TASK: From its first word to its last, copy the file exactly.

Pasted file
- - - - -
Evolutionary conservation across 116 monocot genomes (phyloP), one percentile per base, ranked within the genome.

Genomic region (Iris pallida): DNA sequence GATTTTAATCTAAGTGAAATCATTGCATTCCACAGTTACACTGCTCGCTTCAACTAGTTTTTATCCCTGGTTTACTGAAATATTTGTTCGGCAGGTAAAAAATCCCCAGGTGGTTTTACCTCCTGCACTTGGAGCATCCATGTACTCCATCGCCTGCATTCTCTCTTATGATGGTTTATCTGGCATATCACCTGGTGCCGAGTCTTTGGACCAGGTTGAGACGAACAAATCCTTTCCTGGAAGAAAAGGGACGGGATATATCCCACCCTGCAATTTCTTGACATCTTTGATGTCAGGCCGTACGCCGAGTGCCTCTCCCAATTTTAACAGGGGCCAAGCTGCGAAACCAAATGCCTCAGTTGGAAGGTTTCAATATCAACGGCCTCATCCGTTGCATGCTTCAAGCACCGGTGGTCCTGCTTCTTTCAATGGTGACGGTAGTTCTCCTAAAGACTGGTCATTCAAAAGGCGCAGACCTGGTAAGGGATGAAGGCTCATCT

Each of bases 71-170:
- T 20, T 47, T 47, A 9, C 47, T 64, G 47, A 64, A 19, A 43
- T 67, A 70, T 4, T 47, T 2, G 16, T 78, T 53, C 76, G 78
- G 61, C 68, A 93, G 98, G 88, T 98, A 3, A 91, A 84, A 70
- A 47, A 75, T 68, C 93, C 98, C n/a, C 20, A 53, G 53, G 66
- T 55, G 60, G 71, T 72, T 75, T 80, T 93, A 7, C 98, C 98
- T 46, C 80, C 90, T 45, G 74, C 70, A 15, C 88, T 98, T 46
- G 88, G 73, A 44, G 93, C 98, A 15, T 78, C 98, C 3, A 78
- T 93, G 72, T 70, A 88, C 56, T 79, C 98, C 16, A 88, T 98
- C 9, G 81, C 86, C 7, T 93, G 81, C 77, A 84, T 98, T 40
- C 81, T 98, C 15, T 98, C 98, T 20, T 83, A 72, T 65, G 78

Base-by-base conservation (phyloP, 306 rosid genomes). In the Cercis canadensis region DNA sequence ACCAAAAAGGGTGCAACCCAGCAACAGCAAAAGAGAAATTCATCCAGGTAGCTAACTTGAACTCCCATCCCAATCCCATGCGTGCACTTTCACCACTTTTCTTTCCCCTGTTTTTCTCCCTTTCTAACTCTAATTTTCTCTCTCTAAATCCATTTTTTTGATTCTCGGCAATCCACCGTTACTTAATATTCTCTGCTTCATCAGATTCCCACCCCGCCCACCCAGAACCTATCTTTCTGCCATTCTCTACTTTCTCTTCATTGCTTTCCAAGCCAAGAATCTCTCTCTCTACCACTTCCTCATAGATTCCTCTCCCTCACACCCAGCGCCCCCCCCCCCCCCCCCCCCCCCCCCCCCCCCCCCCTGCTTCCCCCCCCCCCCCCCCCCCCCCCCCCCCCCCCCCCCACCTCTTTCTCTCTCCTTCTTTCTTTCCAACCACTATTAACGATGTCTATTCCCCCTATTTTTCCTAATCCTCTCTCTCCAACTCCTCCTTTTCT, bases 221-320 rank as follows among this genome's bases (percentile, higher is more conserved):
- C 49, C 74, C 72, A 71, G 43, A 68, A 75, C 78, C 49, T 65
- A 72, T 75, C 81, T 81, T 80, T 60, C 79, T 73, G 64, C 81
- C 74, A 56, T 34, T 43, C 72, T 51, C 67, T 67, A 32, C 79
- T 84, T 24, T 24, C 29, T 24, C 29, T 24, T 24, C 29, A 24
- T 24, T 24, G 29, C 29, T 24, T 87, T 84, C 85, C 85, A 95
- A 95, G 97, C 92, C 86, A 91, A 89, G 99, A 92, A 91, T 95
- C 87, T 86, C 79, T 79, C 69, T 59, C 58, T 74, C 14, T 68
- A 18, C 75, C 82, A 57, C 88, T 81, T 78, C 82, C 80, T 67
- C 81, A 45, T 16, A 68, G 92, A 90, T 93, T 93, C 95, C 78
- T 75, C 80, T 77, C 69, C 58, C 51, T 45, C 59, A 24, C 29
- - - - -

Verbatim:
Evolutionary conservation across 116 monocot genomes (phyloP), one percentile per base, ranked within the genome.

Genomic region (Iris pallida): DNA sequence GATTTTAATCTAAGTGAAATCATTGCATTCCACAGTTACACTGCTCGCTTCAACTAGTTTTTATCCCTGGTTTACTGAAATATTTGTTCGGCAGGTAAAAAATCCCCAGGTGGTTTTACCTCCTGCACTTGGAGCATCCATGTACTCCATCGCCTGCATTCTCTCTTATGATGGTTTATCTGGCATATCACCTGGTGCCGAGTCTTTGGACCAGGTTGAGACGAACAAATCCTTTCCTGGAAGAAAAGGGACGGGATATATCCCACCCTGCAATTTCTTGACATCTTTGATGTCAGGCCGTACGCCGAGTGCCTCTCCCAATTTTAACAGGGGCCAAGCTGCGAAACCAAATGCCTCAGTTGGAAGGTTTCAATATCAACGGCCTCATCCGTTGCATGCTTCAAGCACCGGTGGTCCTGCTTCTTTCAATGGTGACGGTAGTTCTCCTAAAGACTGGTCATTCAAAAGGCGCAGACCTGGTAAGGGATGAAGGCTCATCT

Each of bases 71-170:
- T 20, T 47, T 47, A 9, C 47, T 64, G 47, A 64, A 19, A 43
- T 67, A 70, T 4, T 47, T 2, G 16, T 78, T 53, C 76, G 78
- G 61, C 68, A 93, G 98, G 88, T 98, A 3, A 91, A 84, A 70
- A 47, A 75, T 68, C 93, C 98, C n/a, C 20, A 53, G 53, G 66
- T 55, G 60, G 71, T 72, T 75, T 80, T 93, A 7, C 98, C 98
- T 46, C 80, C 90, T 45, G 74, C 70, A 15, C 88, T 98, T 46
- G 88, G 73, A 44, G 93, C 98, A 15, T 78, C 98, C 3, A 78
- T 93, G 72, T 70, A 88, C 56, T 79, C 98, C 16, A 88, T 98
- C 9, G 81, C 86, C 7, T 93, G 81, C 77, A 84, T 98, T 40
- C 81, T 98, C 15, T 98, C 98, T 20, T 83, A 72, T 65, G 78

Base-by-base conservation (phyloP, 306 rosid genomes). In the Cercis canadensis region DNA sequence ACCAAAAAGGGTGCAACCCAGCAACAGCAAAAGAGAAATTCATCCAGGTAGCTAACTTGAACTCCCATCCCAATCCCATGCGTGCACTTTCACCACTTTTCTTTCCCCTGTTTTTCTCCCTTTCTAACTCTAATTTTCTCTCTCTAAATCCATTTTTTTGATTCTCGGCAATCCACCGTTACTTAATATTCTCTGCTTCATCAGATTCCCACCCCGCCCACCCAGAACCTATCTTTCTGCCATTCTCTACTTTCTCTTCATTGCTTTCCAAGCCAAGAATCTCTCTCTCTACCACTTCCTCATAGATTCCTCTCCCTCACACCCAGCGCCCCCCCCCCCCCCCCCCCCCCCCCCCCCCCCCCCCTGCTTCCCCCCCCCCCCCCCCCCCCCCCCCCCCCCCCCCCCACCTCTTTCTCTCTCCTTCTTTCTTTCCAACCACTATTAACGATGTCTATTCCCCCTATTTTTCCTAATCCTCTCTCTCCAACTCCTCCTTTTCT, bases 221-320 rank as follows among this genome's bases (percentile, higher is more conserved):
- C 49, C 74, C 72, A 71, G 43, A 68, A 75, C 78, C 49, T 65
- A 72, T 75, C 81, T 81, T 80, T 60, C 79, T 73, G 64, C 81
- C 74, A 56, T 34, T 43, C 72, T 51, C 67, T 67, A 32, C 79
- T 84, T 24, T 24, C 29, T 24, C 29, T 24, T 24, C 29, A 24
- T 24, T 24, G 29, C 29, T 24, T 87, T 84, C 85, C 85, A 95
- A 95, G 97, C 92, C 86, A 91, A 89, G 99, A 92, A 91, T 95
- C 87, T 86, C 79, T 79, C 69, T 59, C 58, T 74, C 14, T 68
- A 18, C 75, C 82, A 57, C 88, T 81, T 78, C 82, C 80, T 67
- C 81, A 45, T 16, A 68, G 92, A 90, T 93, T 93, C 95, C 78
- T 75, C 80, T 77, C 69, C 58, C 51, T 45, C 59, A 24, C 29